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Articles by Jim Pickerell

If I Were Adobe

By Jim Pickerell | 507 Words | Posted 1/30/2015 | Comments
Adobe’s acquisition of Fotolia is expected to close in February (second half of Adobe’s fiscal Q1 2015). Assuming everything goes well the next question on the minds of everyone in the stock photo industry is what will Adobe do with Fotolia and how will that affect the rest of the players.

Christina Vaughn New CEO Of CueSongs

By Jim Pickerell | 452 Words | Posted 1/30/2015 | Comments
CueSongs, the one-stop music licensing hub for online and digital media, is delighted to announce Christina Vaughan is taking up the position of CEO from the 1st of February. Christina will remain as Chairman of Image Source but will relinquish day to day operations of the business to Anthony Harris, who becomes Image Source’s CEO.

Dramatic Royalty Increase At VideoBlocks Marketplace

By Jim Pickerell | 644 Words | Posted 1/29/2015 | Comments
Image creators always want a higher royalty. How’s 100% of what the customer pays? At Videoblocks Marketplace that’s what contributor will receive when their HD and 4K video clips are used. Too good to be true? Read on.

Want To Sell More Pictures? Look Down!

By Jim Pickerell | 374 Words | Posted 1/26/2015 | Comments
Based on the searches they have been getting in the last few months Shutterstock has just released a new infographic on 2015 Creative Trends in the demand for still images, illustration and video clips. One of the interesting trends for photographers is that searches for “top view” have increased 66% in the past year.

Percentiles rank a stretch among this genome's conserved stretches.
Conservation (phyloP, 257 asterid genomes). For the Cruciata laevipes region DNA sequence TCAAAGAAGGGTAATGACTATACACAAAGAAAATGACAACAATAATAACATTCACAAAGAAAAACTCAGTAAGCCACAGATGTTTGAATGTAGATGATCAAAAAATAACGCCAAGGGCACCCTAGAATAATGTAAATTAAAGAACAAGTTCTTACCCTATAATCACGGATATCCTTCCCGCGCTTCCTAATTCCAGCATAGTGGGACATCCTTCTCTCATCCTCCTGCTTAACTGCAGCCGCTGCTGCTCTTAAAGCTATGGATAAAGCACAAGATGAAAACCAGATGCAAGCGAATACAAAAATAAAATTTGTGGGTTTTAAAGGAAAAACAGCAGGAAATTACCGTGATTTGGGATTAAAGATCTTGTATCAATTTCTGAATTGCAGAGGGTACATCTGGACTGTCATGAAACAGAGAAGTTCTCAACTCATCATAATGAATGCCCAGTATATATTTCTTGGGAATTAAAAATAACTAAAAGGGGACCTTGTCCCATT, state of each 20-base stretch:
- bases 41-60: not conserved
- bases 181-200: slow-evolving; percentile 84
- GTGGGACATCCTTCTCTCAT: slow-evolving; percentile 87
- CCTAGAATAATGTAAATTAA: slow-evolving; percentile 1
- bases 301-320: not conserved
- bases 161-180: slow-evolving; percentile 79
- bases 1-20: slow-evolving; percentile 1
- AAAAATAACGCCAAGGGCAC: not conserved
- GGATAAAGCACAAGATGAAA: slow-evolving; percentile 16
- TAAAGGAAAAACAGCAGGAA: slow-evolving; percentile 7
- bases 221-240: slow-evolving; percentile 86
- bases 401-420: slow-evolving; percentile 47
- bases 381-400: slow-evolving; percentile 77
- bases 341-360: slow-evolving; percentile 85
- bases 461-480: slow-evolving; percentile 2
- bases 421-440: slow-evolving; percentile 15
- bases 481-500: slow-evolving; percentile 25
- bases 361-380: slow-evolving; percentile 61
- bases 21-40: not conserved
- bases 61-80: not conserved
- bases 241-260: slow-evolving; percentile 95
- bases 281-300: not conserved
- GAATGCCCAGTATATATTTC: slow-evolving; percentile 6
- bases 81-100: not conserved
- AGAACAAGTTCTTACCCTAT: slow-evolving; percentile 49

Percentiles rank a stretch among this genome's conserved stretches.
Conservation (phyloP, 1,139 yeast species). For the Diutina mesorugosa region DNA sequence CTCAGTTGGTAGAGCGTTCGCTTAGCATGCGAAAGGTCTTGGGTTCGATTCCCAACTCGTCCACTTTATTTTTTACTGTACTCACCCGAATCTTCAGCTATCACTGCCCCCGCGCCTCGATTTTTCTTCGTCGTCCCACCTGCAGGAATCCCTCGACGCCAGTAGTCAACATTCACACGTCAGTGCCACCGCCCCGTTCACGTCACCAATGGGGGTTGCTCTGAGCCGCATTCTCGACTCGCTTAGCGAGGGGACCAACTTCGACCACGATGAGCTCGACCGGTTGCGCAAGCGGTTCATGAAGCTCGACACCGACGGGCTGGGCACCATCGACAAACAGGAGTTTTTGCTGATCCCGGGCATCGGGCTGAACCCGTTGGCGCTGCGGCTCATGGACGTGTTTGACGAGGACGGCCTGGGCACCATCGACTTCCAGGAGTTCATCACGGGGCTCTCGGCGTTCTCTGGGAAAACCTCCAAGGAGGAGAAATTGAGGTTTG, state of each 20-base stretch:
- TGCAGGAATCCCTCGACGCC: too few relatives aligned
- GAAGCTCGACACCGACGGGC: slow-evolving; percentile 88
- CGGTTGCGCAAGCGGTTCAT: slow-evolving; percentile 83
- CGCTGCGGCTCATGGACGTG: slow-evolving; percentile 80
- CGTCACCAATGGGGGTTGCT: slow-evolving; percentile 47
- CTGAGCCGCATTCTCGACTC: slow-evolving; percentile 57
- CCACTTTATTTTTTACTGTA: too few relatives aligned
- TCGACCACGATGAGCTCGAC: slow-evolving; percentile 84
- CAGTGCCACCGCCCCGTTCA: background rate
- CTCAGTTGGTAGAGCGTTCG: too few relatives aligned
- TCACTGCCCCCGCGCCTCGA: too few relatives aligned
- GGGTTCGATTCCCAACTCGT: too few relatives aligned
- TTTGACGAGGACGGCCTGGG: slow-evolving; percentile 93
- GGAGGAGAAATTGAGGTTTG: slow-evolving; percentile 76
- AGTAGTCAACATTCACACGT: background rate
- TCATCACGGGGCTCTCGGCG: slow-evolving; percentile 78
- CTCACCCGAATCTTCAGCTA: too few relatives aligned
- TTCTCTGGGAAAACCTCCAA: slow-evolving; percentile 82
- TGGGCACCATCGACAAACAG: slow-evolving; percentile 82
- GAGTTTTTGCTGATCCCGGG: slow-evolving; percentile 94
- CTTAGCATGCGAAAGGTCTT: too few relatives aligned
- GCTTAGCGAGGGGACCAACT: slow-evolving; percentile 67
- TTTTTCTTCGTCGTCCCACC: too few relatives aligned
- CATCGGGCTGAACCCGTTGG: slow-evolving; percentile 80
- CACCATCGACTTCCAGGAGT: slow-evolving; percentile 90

Sports Illustrated Lays Off All Staff Photographers

By Jim Pickerell | 233 Words | Posted 1/26/2015 | Comments
Last week Sports Illustrated, one of the most photo oriented magazines in the world, laid off all six of its staff photographers. They included Robert Beck, Simon Bruty, Bill Frakes, David Klutho, John McDonough, and Al Tielemans. In the future all images in SI will be shot by freelancers, or the wire services.

Who Owns The Rights?

By Jim Pickerell | 747 Words | Posted 1/23/2015 | Comments (3)
Have you gotten tired of reading all the “terms and conditions” on the social media sites? Or have you just given up and assumed they are OK. If you really read (and understand) all the terms on these sites is there any time left to engage on the sites? Is there any time left to take pictures?

Pond5 Launches the Public Domain Project

By Jim Pickerell | 253 Words | Posted 1/22/2015 | Comments
Pond5 has announced today the launch of the Pond5 Public Domain Project, ( the first library of free public domain content designed specifically for media makers. The initial collection includes 10,000 video clips, 65,000 photos, thousands of sound recordings, and hundreds of 3D models.

Visual Connection To Stage Boston Visual Media Expo

By Jim Pickerell | 196 Words | Posted 1/22/2015 | Comments
Visual Connections, best known for its annual expo in New York, has added Boston to its schedule with a marketing event for stock image/footage agencies on Thursday, March 26th at the Joseph B. Martin Conference Center at Harvard Medical School. The Boston Visual Media Expo will follow a similar format to previous popular and successful events in Chicago and Toronto.